Let me start out by saying that this reader, personally, has no particular interest in dancing of any kind. But when I came across a news article several years ago detailing some of Michaela DePrince’s life, I was immediately drawn in. Her background and force of personality were uniquely captivating, and her physical ability was ethereal. I had to know more about her. This memoir provided exactly the resource I was hoping for to that end.
Micheala DePrince’s life story begins in a war-torn Sierra Leone—a brilliant, headstrong child born to doting parents who are in the severe cultural minority in regard to their value for the female gender. Tragically losing both of her parents proves to be only the beginning of her hardships. Micheala’s spotted skin pigmentation marks her as a “devil child” and she suffers tremendous abuses at the hands of cruel and superstitious caretakers—beginning with her own uncle and continuing on as she becomes the least-favorite child at the orphanage she is sold to. She somehow survives horrific war violence, trauma, neglect, starvation, disease, abuse, and the brutal misogyny of Sharia Law—before being adopted by a big-hearted American couple at the age of 4. And a chance encounter with a magazine cover (featuring a prima ballerina) becomes an unlikely focalpoint that hones her new life.
Michela DePrince’s mere survival defies all probability. The fact that she has also excelled in drive and discipline to the point where she is currently a renowned classical ballerina with the Dutch National Ballet is beyond inspiring—bordering on the miraculous.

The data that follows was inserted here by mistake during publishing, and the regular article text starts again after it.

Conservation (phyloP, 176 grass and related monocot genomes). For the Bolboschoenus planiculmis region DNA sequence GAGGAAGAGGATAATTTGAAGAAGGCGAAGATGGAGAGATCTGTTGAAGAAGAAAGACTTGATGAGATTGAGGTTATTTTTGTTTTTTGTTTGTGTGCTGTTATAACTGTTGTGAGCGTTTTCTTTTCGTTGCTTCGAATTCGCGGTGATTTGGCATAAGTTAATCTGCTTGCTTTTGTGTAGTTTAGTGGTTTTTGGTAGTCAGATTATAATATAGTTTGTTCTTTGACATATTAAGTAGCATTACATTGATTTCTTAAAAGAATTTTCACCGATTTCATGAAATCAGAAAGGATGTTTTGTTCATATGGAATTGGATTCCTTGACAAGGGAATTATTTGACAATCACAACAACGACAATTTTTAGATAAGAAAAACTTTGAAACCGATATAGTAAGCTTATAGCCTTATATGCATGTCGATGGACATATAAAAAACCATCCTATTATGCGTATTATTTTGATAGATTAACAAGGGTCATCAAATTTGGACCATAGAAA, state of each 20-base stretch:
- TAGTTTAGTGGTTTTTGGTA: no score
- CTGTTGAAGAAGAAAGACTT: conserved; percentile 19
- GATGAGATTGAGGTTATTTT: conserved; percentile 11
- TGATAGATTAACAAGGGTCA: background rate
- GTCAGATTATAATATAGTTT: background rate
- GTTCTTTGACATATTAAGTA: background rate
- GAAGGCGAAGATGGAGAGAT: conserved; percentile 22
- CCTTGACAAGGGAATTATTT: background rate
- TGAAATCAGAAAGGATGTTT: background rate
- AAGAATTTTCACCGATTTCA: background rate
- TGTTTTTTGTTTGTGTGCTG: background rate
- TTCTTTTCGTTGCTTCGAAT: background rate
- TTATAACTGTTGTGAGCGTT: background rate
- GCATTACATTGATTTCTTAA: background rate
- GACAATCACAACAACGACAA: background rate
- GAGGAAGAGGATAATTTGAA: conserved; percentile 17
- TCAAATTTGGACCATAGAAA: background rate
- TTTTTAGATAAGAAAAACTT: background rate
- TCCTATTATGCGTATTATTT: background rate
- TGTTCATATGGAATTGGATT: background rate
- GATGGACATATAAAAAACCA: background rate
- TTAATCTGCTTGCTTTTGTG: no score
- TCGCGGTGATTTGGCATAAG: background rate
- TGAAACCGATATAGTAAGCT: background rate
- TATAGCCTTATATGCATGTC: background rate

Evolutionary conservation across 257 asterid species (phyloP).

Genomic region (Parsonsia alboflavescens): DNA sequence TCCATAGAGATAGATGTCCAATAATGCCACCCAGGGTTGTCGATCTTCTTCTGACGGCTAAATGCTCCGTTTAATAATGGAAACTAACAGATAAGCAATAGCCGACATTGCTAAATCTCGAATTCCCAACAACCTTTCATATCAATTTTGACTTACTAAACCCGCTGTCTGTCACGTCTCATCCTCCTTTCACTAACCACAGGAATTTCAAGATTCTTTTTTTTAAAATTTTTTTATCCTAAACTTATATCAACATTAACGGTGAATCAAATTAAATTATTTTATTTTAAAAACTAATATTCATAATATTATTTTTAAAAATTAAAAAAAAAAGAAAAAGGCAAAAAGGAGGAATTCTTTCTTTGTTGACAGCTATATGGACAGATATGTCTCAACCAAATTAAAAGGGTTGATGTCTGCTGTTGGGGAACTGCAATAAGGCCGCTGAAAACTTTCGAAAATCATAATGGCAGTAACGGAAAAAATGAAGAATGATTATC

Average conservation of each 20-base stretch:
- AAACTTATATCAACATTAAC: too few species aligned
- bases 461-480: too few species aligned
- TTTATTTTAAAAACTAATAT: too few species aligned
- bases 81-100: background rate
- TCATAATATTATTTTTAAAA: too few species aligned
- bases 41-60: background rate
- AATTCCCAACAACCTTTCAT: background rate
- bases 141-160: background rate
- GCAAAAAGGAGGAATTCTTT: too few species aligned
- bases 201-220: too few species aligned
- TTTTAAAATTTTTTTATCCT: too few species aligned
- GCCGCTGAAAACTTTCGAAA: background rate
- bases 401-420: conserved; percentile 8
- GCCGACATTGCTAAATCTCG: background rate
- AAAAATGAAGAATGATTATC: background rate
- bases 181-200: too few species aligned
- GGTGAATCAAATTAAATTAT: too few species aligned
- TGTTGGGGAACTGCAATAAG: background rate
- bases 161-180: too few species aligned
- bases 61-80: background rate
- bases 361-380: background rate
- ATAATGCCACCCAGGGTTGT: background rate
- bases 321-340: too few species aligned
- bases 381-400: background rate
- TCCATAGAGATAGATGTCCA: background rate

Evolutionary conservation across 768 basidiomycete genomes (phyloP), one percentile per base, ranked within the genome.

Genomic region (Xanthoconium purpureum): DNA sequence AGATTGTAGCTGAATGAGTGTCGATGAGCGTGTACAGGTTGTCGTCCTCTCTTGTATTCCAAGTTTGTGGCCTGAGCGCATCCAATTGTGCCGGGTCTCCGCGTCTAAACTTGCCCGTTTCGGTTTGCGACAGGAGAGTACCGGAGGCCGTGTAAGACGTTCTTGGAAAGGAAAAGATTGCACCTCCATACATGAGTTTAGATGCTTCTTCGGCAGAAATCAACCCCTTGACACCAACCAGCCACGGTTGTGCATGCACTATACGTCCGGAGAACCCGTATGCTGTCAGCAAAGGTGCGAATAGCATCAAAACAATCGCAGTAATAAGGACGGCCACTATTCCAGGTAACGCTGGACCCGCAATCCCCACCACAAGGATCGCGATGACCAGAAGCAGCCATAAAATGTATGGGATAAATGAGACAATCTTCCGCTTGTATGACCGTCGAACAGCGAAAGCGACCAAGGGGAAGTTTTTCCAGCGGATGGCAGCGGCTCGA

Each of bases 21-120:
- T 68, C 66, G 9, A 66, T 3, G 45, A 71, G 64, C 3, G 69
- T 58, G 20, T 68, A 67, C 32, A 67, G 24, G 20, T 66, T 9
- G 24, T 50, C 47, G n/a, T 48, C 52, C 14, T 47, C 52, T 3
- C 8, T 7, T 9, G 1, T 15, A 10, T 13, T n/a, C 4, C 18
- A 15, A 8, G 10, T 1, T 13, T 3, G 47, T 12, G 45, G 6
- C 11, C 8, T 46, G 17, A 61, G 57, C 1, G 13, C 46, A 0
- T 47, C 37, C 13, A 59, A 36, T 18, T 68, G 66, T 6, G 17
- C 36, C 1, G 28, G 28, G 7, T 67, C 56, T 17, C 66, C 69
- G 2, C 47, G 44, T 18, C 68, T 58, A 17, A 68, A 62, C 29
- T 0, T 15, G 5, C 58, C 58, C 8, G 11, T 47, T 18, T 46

DePrince’s writing is strong, straightforward, and devoid of frills—effective and sometimes blunt in conveyance. She lays out her story like dance steps. Precise and intentional, acknowledging pain without faltering or dwelling on it any longer than necessary. The first 70 pages are dedicated to sharing her pre-adoption childhood, and while the content is often difficult to read, it makes her current triumph all the more sweet. Her challenges don’t end simply because she’s given 1st-world opportunities. Instead they change form—appearing in her initial struggles with adapting to her adoptive country, in the heartbreak of losing a beloved sibling, in the effects of residual PTSD, in her own self-consciousness over her skin condition, and eventually in confronting the many faces and forms of racism in everyday life as well as the realm of professional ballet.
I’ve noted some reviewers take issue with the credibility of DePrince’s memories from the age of 3-4 while she was still in Sierra Leone. But considering she could read and write by age 3 and spoke five languages (thanks to both her biological parents’ attentiveness and the nature of their merchant livelihood), the degree of trauma she endured, and her exceedingly advanced talent and aptitude in spite of all odds, this reader can’t see any reason to find fault with her recollections. If anyone is a clear exception to the norm, it is this astounding young woman.
Highly Recommended For: Anyone and everyone.
Don’t wait to get a hold of this book. Come and dance a mile in this girl’s pointe shoes.
DePrince’s story doesn’t merely fly, it soars.